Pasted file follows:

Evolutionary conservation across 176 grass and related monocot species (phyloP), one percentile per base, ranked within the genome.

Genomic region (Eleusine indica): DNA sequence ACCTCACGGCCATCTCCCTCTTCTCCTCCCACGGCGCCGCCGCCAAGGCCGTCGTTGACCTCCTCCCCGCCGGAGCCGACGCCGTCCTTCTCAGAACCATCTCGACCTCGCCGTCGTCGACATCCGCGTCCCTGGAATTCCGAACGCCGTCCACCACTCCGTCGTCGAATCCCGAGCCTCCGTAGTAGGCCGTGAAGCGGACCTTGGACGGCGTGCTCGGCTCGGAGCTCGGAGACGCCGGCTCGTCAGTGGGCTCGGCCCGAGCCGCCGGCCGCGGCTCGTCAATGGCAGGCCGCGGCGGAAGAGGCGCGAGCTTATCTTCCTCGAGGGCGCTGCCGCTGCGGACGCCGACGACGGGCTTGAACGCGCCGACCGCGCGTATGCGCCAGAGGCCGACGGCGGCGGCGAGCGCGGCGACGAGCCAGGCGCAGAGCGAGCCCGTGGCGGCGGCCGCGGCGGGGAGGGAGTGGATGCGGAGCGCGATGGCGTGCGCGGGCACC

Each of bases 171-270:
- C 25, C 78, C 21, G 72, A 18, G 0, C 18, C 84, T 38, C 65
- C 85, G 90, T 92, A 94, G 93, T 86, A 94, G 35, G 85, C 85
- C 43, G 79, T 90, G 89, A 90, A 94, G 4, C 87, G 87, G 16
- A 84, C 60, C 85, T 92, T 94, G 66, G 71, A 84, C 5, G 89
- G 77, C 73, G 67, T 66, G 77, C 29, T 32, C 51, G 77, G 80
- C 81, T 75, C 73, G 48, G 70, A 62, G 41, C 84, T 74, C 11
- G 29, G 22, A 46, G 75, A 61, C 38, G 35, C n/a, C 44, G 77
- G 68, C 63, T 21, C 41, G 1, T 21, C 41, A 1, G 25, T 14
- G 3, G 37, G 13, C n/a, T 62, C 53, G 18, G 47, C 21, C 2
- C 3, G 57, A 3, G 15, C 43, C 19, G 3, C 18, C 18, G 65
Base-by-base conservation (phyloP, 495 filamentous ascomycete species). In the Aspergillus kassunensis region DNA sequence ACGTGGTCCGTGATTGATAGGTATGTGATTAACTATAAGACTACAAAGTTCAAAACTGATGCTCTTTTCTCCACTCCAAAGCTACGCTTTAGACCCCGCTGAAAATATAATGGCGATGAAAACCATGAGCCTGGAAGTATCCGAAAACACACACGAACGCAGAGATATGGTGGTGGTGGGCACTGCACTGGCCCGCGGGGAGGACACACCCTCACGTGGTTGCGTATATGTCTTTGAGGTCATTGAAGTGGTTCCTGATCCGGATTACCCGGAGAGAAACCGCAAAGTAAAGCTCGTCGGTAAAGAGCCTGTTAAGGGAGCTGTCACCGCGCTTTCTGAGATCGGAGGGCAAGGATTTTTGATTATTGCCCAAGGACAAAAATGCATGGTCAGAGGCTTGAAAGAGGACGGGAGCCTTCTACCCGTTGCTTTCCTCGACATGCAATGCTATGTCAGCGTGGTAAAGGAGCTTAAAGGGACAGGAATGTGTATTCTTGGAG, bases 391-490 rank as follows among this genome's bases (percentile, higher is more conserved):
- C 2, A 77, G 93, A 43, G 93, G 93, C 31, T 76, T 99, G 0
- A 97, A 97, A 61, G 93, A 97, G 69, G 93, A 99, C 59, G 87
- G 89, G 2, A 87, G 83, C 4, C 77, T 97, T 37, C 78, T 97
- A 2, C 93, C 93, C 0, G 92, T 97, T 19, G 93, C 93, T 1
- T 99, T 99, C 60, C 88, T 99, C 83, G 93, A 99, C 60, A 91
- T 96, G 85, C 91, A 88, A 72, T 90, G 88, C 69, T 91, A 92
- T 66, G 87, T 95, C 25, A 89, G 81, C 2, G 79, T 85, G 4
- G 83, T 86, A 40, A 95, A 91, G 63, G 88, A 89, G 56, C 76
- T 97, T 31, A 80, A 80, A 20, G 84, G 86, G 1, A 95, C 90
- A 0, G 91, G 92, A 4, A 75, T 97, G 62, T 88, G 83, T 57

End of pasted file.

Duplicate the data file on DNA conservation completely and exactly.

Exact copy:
Evolutionary conservation across 176 grass and related monocot species (phyloP), one percentile per base, ranked within the genome.

Genomic region (Eleusine indica): DNA sequence ACCTCACGGCCATCTCCCTCTTCTCCTCCCACGGCGCCGCCGCCAAGGCCGTCGTTGACCTCCTCCCCGCCGGAGCCGACGCCGTCCTTCTCAGAACCATCTCGACCTCGCCGTCGTCGACATCCGCGTCCCTGGAATTCCGAACGCCGTCCACCACTCCGTCGTCGAATCCCGAGCCTCCGTAGTAGGCCGTGAAGCGGACCTTGGACGGCGTGCTCGGCTCGGAGCTCGGAGACGCCGGCTCGTCAGTGGGCTCGGCCCGAGCCGCCGGCCGCGGCTCGTCAATGGCAGGCCGCGGCGGAAGAGGCGCGAGCTTATCTTCCTCGAGGGCGCTGCCGCTGCGGACGCCGACGACGGGCTTGAACGCGCCGACCGCGCGTATGCGCCAGAGGCCGACGGCGGCGGCGAGCGCGGCGACGAGCCAGGCGCAGAGCGAGCCCGTGGCGGCGGCCGCGGCGGGGAGGGAGTGGATGCGGAGCGCGATGGCGTGCGCGGGCACC

Each of bases 171-270:
- C 25, C 78, C 21, G 72, A 18, G 0, C 18, C 84, T 38, C 65
- C 85, G 90, T 92, A 94, G 93, T 86, A 94, G 35, G 85, C 85
- C 43, G 79, T 90, G 89, A 90, A 94, G 4, C 87, G 87, G 16
- A 84, C 60, C 85, T 92, T 94, G 66, G 71, A 84, C 5, G 89
- G 77, C 73, G 67, T 66, G 77, C 29, T 32, C 51, G 77, G 80
- C 81, T 75, C 73, G 48, G 70, A 62, G 41, C 84, T 74, C 11
- G 29, G 22, A 46, G 75, A 61, C 38, G 35, C n/a, C 44, G 77
- G 68, C 63, T 21, C 41, G 1, T 21, C 41, A 1, G 25, T 14
- G 3, G 37, G 13, C n/a, T 62, C 53, G 18, G 47, C 21, C 2
- C 3, G 57, A 3, G 15, C 43, C 19, G 3, C 18, C 18, G 65
Base-by-base conservation (phyloP, 495 filamentous ascomycete species). In the Aspergillus kassunensis region DNA sequence ACGTGGTCCGTGATTGATAGGTATGTGATTAACTATAAGACTACAAAGTTCAAAACTGATGCTCTTTTCTCCACTCCAAAGCTACGCTTTAGACCCCGCTGAAAATATAATGGCGATGAAAACCATGAGCCTGGAAGTATCCGAAAACACACACGAACGCAGAGATATGGTGGTGGTGGGCACTGCACTGGCCCGCGGGGAGGACACACCCTCACGTGGTTGCGTATATGTCTTTGAGGTCATTGAAGTGGTTCCTGATCCGGATTACCCGGAGAGAAACCGCAAAGTAAAGCTCGTCGGTAAAGAGCCTGTTAAGGGAGCTGTCACCGCGCTTTCTGAGATCGGAGGGCAAGGATTTTTGATTATTGCCCAAGGACAAAAATGCATGGTCAGAGGCTTGAAAGAGGACGGGAGCCTTCTACCCGTTGCTTTCCTCGACATGCAATGCTATGTCAGCGTGGTAAAGGAGCTTAAAGGGACAGGAATGTGTATTCTTGGAG, bases 391-490 rank as follows among this genome's bases (percentile, higher is more conserved):
- C 2, A 77, G 93, A 43, G 93, G 93, C 31, T 76, T 99, G 0
- A 97, A 97, A 61, G 93, A 97, G 69, G 93, A 99, C 59, G 87
- G 89, G 2, A 87, G 83, C 4, C 77, T 97, T 37, C 78, T 97
- A 2, C 93, C 93, C 0, G 92, T 97, T 19, G 93, C 93, T 1
- T 99, T 99, C 60, C 88, T 99, C 83, G 93, A 99, C 60, A 91
- T 96, G 85, C 91, A 88, A 72, T 90, G 88, C 69, T 91, A 92
- T 66, G 87, T 95, C 25, A 89, G 81, C 2, G 79, T 85, G 4
- G 83, T 86, A 40, A 95, A 91, G 63, G 88, A 89, G 56, C 76
- T 97, T 31, A 80, A 80, A 20, G 84, G 86, G 1, A 95, C 90
- A 0, G 91, G 92, A 4, A 75, T 97, G 62, T 88, G 83, T 57